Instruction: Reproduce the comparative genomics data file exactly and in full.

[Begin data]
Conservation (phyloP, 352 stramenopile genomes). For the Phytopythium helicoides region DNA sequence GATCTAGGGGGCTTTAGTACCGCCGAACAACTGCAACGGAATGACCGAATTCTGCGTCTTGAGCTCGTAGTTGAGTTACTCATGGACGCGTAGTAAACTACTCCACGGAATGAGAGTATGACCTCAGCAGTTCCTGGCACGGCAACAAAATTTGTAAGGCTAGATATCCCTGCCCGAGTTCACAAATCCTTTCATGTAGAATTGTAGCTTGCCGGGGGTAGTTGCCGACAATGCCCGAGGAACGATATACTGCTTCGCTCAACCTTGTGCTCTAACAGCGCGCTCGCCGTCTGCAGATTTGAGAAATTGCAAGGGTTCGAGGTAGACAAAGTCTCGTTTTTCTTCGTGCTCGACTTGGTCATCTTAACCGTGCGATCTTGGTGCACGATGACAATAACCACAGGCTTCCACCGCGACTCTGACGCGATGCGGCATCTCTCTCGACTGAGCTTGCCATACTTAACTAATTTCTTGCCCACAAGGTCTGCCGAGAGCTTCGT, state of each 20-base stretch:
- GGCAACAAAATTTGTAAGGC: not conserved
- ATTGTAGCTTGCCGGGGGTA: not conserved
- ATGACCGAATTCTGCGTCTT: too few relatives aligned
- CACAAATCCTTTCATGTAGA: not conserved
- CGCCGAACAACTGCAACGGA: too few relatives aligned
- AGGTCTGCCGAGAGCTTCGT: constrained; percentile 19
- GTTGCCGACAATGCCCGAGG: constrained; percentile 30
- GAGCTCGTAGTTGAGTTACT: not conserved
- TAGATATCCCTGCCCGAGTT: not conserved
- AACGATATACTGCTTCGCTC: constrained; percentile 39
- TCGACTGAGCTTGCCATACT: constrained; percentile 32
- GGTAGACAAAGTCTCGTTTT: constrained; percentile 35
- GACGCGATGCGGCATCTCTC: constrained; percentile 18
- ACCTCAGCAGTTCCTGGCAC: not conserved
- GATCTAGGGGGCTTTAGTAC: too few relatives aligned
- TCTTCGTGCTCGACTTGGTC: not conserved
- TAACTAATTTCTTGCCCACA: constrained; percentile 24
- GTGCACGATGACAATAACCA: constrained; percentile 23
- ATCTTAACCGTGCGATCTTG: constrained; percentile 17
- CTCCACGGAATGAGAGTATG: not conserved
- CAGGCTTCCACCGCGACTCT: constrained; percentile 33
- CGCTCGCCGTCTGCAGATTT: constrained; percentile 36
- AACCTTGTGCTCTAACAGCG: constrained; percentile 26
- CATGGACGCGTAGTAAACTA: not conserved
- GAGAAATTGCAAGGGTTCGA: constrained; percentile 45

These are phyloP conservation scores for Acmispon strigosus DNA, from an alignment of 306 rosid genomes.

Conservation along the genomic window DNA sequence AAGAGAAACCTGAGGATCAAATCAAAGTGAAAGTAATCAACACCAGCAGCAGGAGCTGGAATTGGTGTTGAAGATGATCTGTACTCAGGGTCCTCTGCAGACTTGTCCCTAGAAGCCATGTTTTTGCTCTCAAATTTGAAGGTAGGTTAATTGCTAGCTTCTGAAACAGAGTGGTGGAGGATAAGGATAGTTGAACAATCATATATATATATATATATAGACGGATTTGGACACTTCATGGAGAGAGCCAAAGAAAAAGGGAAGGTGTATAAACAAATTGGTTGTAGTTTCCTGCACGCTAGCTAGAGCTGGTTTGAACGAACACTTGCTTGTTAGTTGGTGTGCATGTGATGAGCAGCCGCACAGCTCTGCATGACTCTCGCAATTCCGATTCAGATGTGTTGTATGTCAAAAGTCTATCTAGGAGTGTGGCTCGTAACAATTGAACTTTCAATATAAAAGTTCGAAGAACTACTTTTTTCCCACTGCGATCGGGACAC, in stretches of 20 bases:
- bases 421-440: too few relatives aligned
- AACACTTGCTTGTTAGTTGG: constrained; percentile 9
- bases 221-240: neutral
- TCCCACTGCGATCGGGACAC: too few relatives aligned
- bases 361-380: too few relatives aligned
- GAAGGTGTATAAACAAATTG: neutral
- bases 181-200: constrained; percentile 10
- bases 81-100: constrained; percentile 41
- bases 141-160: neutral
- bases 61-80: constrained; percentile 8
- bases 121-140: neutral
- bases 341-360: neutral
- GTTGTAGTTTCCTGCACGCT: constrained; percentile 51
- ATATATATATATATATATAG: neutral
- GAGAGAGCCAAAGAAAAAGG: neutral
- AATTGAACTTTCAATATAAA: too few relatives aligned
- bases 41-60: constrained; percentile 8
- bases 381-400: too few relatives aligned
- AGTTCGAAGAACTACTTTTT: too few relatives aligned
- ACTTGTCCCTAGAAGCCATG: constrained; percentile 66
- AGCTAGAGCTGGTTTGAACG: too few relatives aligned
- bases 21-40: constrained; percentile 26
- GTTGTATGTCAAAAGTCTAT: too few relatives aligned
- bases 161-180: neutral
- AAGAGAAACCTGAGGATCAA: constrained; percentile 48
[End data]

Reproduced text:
Conservation (phyloP, 352 stramenopile genomes). For the Phytopythium helicoides region DNA sequence GATCTAGGGGGCTTTAGTACCGCCGAACAACTGCAACGGAATGACCGAATTCTGCGTCTTGAGCTCGTAGTTGAGTTACTCATGGACGCGTAGTAAACTACTCCACGGAATGAGAGTATGACCTCAGCAGTTCCTGGCACGGCAACAAAATTTGTAAGGCTAGATATCCCTGCCCGAGTTCACAAATCCTTTCATGTAGAATTGTAGCTTGCCGGGGGTAGTTGCCGACAATGCCCGAGGAACGATATACTGCTTCGCTCAACCTTGTGCTCTAACAGCGCGCTCGCCGTCTGCAGATTTGAGAAATTGCAAGGGTTCGAGGTAGACAAAGTCTCGTTTTTCTTCGTGCTCGACTTGGTCATCTTAACCGTGCGATCTTGGTGCACGATGACAATAACCACAGGCTTCCACCGCGACTCTGACGCGATGCGGCATCTCTCTCGACTGAGCTTGCCATACTTAACTAATTTCTTGCCCACAAGGTCTGCCGAGAGCTTCGT, state of each 20-base stretch:
- GGCAACAAAATTTGTAAGGC: not conserved
- ATTGTAGCTTGCCGGGGGTA: not conserved
- ATGACCGAATTCTGCGTCTT: too few relatives aligned
- CACAAATCCTTTCATGTAGA: not conserved
- CGCCGAACAACTGCAACGGA: too few relatives aligned
- AGGTCTGCCGAGAGCTTCGT: constrained; percentile 19
- GTTGCCGACAATGCCCGAGG: constrained; percentile 30
- GAGCTCGTAGTTGAGTTACT: not conserved
- TAGATATCCCTGCCCGAGTT: not conserved
- AACGATATACTGCTTCGCTC: constrained; percentile 39
- TCGACTGAGCTTGCCATACT: constrained; percentile 32
- GGTAGACAAAGTCTCGTTTT: constrained; percentile 35
- GACGCGATGCGGCATCTCTC: constrained; percentile 18
- ACCTCAGCAGTTCCTGGCAC: not conserved
- GATCTAGGGGGCTTTAGTAC: too few relatives aligned
- TCTTCGTGCTCGACTTGGTC: not conserved
- TAACTAATTTCTTGCCCACA: constrained; percentile 24
- GTGCACGATGACAATAACCA: constrained; percentile 23
- ATCTTAACCGTGCGATCTTG: constrained; percentile 17
- CTCCACGGAATGAGAGTATG: not conserved
- CAGGCTTCCACCGCGACTCT: constrained; percentile 33
- CGCTCGCCGTCTGCAGATTT: constrained; percentile 36
- AACCTTGTGCTCTAACAGCG: constrained; percentile 26
- CATGGACGCGTAGTAAACTA: not conserved
- GAGAAATTGCAAGGGTTCGA: constrained; percentile 45

These are phyloP conservation scores for Acmispon strigosus DNA, from an alignment of 306 rosid genomes.

Conservation along the genomic window DNA sequence AAGAGAAACCTGAGGATCAAATCAAAGTGAAAGTAATCAACACCAGCAGCAGGAGCTGGAATTGGTGTTGAAGATGATCTGTACTCAGGGTCCTCTGCAGACTTGTCCCTAGAAGCCATGTTTTTGCTCTCAAATTTGAAGGTAGGTTAATTGCTAGCTTCTGAAACAGAGTGGTGGAGGATAAGGATAGTTGAACAATCATATATATATATATATATAGACGGATTTGGACACTTCATGGAGAGAGCCAAAGAAAAAGGGAAGGTGTATAAACAAATTGGTTGTAGTTTCCTGCACGCTAGCTAGAGCTGGTTTGAACGAACACTTGCTTGTTAGTTGGTGTGCATGTGATGAGCAGCCGCACAGCTCTGCATGACTCTCGCAATTCCGATTCAGATGTGTTGTATGTCAAAAGTCTATCTAGGAGTGTGGCTCGTAACAATTGAACTTTCAATATAAAAGTTCGAAGAACTACTTTTTTCCCACTGCGATCGGGACAC, in stretches of 20 bases:
- bases 421-440: too few relatives aligned
- AACACTTGCTTGTTAGTTGG: constrained; percentile 9
- bases 221-240: neutral
- TCCCACTGCGATCGGGACAC: too few relatives aligned
- bases 361-380: too few relatives aligned
- GAAGGTGTATAAACAAATTG: neutral
- bases 181-200: constrained; percentile 10
- bases 81-100: constrained; percentile 41
- bases 141-160: neutral
- bases 61-80: constrained; percentile 8
- bases 121-140: neutral
- bases 341-360: neutral
- GTTGTAGTTTCCTGCACGCT: constrained; percentile 51
- ATATATATATATATATATAG: neutral
- GAGAGAGCCAAAGAAAAAGG: neutral
- AATTGAACTTTCAATATAAA: too few relatives aligned
- bases 41-60: constrained; percentile 8
- bases 381-400: too few relatives aligned
- AGTTCGAAGAACTACTTTTT: too few relatives aligned
- ACTTGTCCCTAGAAGCCATG: constrained; percentile 66
- AGCTAGAGCTGGTTTGAACG: too few relatives aligned
- bases 21-40: constrained; percentile 26
- GTTGTATGTCAAAAGTCTAT: too few relatives aligned
- bases 161-180: neutral
- AAGAGAAACCTGAGGATCAA: constrained; percentile 48